What would you say was the hardest/most challenging element in starting up your coffee shop? What advice would you give to those who are planning to open up their own shop?

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I'd like to third the first two posts in this thread advocating the possession of a very clear idea about what your business will be, and what it will be about. Everything else revolves around this. It's the foundation, and nothing can exist without it.

Drive-through isn't necessary, but it's worked well for Al. If that's what you want, then do it. It also has a lot to do with your market, its size, and which niches you are after within that market (if you live in a smaller area, the market size will dictate this more than anything else, and matching your business to the market's needs).

Spend more on coffee than on decor. People are drawn in by atmosphere, but they return for the coffee. You are selling products. Make those products the best that they can possibly be, or don't even bother.

I agree that you need to nail down your startup costs to a T. Double it. Have that before starting anything. You WILL spend more than you budget for. You WILL need to dip into the reserve stash. That's why it's there. You will NOT be turning a profit as soon as the doors open, so plan paychecks for yourself and your employees in addition to running the store for at least 6 months in the reserve stash.

Plan to live there for the first six months to a year. It's your baby. It's your life's investment. Nobody else will care as much about it as you do. (if they do, then it's time to reevaluate if this is the right step for you. It may be, it may not be, but there is no "testing the waters". It's all in, or a change of plans)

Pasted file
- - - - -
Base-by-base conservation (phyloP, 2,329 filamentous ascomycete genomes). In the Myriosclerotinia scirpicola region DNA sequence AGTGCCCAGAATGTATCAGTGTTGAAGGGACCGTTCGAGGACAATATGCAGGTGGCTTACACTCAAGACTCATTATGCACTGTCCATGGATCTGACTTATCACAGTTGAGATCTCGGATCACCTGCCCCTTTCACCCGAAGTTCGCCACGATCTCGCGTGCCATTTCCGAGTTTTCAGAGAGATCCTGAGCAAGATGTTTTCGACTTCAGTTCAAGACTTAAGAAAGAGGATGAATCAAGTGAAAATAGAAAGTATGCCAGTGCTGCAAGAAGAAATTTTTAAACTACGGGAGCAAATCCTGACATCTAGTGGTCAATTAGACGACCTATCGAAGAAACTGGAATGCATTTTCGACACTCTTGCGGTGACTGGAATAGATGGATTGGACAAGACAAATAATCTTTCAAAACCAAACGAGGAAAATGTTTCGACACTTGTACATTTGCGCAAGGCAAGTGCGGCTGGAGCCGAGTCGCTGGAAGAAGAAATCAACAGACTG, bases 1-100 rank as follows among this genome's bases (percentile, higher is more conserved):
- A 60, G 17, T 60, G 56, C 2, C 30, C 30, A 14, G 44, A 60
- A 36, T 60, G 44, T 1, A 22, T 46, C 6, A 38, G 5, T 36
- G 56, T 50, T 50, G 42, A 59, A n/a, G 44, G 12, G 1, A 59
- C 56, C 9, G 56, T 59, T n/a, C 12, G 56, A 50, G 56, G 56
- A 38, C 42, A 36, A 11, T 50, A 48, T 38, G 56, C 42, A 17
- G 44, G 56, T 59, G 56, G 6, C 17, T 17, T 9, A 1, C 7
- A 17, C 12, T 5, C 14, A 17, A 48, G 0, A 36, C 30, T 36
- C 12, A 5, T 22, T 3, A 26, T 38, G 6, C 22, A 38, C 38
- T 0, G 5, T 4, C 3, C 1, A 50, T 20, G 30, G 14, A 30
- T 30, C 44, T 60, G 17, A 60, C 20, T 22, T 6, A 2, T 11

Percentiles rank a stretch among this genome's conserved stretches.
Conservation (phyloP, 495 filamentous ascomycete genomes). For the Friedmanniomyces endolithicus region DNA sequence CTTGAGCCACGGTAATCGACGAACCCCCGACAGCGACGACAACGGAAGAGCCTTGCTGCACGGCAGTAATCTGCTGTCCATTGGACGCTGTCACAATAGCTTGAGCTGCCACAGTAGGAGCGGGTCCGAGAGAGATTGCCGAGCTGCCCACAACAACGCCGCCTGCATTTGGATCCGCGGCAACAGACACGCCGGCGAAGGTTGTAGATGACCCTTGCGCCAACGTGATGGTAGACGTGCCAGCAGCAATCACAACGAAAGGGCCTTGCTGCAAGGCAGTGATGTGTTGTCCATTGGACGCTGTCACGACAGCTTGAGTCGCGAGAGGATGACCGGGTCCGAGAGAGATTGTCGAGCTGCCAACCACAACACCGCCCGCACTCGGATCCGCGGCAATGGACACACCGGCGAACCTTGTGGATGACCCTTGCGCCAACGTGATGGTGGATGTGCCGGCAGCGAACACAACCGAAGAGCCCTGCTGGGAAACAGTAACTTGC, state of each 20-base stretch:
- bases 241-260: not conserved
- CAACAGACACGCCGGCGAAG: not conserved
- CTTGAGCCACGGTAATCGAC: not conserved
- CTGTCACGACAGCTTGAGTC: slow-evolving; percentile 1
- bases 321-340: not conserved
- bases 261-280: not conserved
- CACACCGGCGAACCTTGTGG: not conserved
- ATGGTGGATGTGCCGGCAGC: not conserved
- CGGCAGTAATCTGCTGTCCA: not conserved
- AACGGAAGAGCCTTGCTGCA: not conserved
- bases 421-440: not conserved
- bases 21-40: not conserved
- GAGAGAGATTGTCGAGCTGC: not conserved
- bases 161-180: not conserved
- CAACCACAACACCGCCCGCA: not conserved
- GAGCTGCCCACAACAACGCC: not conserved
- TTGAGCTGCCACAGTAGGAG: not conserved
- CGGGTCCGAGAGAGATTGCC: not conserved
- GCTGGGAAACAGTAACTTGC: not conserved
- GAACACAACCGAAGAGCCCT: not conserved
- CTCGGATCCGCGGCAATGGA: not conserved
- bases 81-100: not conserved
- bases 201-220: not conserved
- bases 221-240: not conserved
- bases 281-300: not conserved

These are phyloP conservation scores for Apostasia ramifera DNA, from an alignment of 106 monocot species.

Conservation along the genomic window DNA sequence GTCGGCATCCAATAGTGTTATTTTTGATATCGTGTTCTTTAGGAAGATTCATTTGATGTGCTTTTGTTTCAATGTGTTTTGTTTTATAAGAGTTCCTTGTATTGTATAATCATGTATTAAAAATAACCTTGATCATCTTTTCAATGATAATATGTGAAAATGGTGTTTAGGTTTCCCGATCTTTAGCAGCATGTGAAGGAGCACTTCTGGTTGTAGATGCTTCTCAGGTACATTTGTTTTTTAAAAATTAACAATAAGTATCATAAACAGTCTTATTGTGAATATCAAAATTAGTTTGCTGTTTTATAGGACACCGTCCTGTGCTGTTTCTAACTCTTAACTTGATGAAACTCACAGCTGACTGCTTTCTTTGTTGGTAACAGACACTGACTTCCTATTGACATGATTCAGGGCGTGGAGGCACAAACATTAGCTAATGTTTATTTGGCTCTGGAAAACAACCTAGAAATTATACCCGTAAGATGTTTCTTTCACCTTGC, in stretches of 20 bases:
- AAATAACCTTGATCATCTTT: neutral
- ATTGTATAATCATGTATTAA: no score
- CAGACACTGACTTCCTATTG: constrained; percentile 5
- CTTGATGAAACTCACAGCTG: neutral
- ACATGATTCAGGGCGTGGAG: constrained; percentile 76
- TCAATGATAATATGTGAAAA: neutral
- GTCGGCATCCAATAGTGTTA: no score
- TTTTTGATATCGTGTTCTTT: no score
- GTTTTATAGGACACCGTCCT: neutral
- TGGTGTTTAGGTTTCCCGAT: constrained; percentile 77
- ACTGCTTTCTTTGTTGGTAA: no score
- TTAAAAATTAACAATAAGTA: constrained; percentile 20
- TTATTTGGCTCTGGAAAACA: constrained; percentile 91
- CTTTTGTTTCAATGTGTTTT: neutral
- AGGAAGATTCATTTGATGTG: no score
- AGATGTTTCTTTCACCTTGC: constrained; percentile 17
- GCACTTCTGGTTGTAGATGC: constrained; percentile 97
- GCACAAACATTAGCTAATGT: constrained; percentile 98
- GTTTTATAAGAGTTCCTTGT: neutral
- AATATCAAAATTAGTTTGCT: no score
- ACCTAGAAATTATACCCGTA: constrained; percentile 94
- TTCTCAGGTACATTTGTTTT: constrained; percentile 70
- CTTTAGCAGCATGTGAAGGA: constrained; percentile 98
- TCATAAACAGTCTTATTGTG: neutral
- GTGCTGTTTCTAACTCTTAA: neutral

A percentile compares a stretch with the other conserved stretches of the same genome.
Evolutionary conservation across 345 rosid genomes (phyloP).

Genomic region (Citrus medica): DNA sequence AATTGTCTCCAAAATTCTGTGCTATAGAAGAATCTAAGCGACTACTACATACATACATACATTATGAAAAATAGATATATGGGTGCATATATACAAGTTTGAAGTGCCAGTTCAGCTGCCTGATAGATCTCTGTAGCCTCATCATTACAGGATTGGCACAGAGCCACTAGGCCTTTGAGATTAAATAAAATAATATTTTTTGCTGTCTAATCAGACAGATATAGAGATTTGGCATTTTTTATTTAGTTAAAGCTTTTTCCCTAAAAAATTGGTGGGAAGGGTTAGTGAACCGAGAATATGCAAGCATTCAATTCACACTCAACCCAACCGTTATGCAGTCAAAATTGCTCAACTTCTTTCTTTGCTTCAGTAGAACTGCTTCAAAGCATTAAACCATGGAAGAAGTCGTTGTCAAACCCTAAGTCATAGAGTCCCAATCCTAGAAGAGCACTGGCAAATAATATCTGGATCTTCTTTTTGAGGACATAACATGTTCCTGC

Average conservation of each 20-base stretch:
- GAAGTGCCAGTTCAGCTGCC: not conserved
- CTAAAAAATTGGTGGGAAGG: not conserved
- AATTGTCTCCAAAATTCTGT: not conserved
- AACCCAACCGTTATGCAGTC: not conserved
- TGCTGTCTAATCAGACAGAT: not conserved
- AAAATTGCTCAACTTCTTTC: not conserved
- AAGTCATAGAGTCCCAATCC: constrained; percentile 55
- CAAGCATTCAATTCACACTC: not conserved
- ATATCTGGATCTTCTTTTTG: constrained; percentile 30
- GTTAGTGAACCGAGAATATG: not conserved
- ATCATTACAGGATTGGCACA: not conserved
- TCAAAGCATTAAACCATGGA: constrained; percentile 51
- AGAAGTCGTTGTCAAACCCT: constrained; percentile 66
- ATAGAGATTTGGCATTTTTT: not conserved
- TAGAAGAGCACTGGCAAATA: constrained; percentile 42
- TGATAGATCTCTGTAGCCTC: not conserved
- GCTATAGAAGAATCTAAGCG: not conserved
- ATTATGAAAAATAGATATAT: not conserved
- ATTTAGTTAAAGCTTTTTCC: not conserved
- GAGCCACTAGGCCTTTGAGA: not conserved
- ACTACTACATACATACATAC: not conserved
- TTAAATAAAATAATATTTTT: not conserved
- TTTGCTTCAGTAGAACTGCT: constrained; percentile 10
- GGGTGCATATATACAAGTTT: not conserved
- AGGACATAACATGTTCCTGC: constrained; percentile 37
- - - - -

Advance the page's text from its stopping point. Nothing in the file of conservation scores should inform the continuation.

Invest in yourself and your staff. The value of good training is underestimated far too often. Your business is only as good as the products it is selling.

There is more, but I'll we'll leave my additions to this great list at that.

Al Soto said:
1st- Find the best coffee you can serve, coffee that you are passionate about.
2nd- Know your competition and who you are marketing to (How big is your population, how many other shops are there). What will make you unique and different from other shops.
3d- Try to have shop with a drive thru window. I am only drive thru with a little outdoor seating, but I wished I had built a small indoor sit down, but I am not sad that I am a drive thru.
4th- Get excellent dependable employees. The hardest part of opening a shop (I have been open since 12/08) was finding quality dependable help.
5th- Nail down your startup costs and then plan to spend more.
6th- Nail down your menu and what you will charge. Good rule is 65% mark up. If a product cost you $1 to make charge about 65% more.
7th- If you have the money hire a consultant (Jason Haeger here on barista exchange was an excellent source for me).

Hope that is a good start.

Al
p.s. - thanks for the plug. :D
My goodness that is such an open ended question with so so so many answers varying in a vast array!

"Really the only point I want to drive home is that Jay is absolutely right, know what you believe is right when it comes to coffee, your "coffee morals" if you will and build your business plan around those morals. There's nothing worse then waking up one morning and realizing you work at a "non-Starbucks Starbucks."
- Bryan

Jay also had some great things to say which I'm right on board with...